According to the lead author of the report, Dr. Gareth Jones from the University of Aberdeen, there is very little evidence for most complementary therapies.
“There’s either no evidence that they’re effective or there’s some evidence that they are not effective.
“But there are some exceptions, like acupuncture and the whole body therapies like massage and tai chi, which do appear to work.”
Reassuringly, all of the therapies looked at are relatively safe with only minor side effects, even if they may not be effective, says Dr. Gareth Jones.
But they could be a waste of money, he says.
Few complementary therapies appear to help musculoskeletal conditions like arthritis
Estimates suggest each year £250 million ($400 million) is spent on complementary medicines, including supplements.
“This is an enormous cost for something without much evidence to show it works.
“People might be wasting their money.
“Some of these therapies are provided on the NHS.”
He said the NHS should evaluate which alternative therapies it offers: “If there’s evidence that something does not work they should take a serous look at whether they should be offering it.”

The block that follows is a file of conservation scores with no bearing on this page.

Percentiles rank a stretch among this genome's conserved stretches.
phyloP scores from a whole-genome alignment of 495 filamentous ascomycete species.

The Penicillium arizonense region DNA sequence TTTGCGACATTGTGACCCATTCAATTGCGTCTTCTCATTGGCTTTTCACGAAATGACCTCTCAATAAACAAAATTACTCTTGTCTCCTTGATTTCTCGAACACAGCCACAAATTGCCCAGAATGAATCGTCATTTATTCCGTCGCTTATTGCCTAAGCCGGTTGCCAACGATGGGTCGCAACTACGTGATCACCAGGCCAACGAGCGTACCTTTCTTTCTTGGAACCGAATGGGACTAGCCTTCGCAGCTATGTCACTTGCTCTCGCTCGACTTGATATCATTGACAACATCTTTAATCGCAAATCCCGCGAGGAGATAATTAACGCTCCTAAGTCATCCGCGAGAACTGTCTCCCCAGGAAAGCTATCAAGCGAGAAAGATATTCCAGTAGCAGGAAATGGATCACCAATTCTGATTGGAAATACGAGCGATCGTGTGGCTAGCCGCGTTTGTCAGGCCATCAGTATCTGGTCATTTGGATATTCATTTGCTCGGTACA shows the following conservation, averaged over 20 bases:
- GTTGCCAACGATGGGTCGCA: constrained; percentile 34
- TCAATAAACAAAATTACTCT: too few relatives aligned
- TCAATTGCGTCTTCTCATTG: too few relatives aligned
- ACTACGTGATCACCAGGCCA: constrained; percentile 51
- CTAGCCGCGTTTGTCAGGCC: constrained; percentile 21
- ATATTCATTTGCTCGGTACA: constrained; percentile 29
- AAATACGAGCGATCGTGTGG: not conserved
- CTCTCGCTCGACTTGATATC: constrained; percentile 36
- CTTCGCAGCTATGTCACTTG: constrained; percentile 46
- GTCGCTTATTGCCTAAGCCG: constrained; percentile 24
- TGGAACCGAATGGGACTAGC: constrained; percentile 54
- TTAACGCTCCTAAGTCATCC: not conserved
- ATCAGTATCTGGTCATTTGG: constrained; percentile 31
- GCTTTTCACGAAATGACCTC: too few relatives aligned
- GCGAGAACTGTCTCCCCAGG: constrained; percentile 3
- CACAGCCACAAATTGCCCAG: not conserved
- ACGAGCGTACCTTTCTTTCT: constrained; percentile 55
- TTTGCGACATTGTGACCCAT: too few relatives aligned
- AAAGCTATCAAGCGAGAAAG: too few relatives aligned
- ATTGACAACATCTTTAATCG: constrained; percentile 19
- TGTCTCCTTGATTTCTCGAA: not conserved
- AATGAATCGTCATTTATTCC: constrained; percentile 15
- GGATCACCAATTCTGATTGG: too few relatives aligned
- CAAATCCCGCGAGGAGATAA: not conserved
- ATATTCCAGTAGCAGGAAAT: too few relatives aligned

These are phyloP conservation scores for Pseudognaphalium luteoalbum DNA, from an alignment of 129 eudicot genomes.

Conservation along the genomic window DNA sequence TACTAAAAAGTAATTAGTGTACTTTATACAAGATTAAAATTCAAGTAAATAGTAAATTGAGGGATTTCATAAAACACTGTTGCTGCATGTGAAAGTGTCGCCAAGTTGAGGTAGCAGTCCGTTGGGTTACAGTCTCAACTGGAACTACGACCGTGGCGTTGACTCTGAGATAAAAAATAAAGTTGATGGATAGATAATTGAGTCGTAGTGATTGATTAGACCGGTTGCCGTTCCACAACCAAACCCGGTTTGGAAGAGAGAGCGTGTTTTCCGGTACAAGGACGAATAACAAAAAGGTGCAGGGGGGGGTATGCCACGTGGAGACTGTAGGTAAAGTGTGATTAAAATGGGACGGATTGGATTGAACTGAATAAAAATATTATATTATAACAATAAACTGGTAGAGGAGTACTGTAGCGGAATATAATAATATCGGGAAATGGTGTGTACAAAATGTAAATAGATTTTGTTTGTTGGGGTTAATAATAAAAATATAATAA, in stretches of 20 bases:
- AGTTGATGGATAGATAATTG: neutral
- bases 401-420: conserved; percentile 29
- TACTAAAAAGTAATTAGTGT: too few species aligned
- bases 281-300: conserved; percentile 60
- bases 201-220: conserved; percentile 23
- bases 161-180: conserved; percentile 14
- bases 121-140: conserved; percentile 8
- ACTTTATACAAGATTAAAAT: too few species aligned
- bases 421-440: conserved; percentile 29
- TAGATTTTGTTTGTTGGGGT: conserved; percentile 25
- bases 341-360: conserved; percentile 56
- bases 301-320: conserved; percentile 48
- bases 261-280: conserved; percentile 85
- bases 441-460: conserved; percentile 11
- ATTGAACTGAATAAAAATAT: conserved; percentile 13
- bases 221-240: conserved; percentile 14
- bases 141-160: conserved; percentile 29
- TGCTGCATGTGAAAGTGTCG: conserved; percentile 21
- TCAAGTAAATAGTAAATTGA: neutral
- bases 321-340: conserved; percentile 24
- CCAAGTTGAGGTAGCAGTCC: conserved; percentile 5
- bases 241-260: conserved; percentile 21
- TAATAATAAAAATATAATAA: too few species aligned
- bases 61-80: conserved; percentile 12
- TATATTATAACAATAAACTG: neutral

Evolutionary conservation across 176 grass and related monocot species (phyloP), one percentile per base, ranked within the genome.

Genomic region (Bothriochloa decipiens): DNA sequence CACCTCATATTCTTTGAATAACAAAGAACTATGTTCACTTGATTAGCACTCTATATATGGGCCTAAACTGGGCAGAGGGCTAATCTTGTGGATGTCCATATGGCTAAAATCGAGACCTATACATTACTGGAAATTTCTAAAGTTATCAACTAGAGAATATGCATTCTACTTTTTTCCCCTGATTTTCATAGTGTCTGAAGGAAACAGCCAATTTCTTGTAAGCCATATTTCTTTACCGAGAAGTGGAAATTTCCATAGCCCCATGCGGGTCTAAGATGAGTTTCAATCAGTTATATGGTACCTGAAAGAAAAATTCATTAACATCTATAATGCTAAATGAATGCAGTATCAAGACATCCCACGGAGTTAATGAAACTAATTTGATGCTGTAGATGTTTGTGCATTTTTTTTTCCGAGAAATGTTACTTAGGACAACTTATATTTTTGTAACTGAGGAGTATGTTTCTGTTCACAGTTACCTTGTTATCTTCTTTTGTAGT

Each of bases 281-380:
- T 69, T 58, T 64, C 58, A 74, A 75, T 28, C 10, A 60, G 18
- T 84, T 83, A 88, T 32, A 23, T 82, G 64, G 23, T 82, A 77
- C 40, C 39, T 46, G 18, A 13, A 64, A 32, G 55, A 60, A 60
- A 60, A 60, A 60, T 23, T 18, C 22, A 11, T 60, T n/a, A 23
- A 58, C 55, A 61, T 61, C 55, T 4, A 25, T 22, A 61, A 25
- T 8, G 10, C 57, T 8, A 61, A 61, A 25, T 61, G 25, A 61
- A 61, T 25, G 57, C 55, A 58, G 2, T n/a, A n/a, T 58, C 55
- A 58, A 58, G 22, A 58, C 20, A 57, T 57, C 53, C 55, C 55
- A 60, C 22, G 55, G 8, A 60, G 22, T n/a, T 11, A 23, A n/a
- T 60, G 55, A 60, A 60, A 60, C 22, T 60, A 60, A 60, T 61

Terry Cullen of the British Complementary Medicine Association said: “I am not disappointed or surprised that a number of therapies did not indicate any apparent benefit – there are no treatment panaceas in any form of medicine.”
He said there was insufficient funding available to carry out extensive and meaningful trials to prove the worth of alternative therapies.
“Slowly, but surely, complementary and alternative therapies are being recognized as a having health and well-being value,” he said.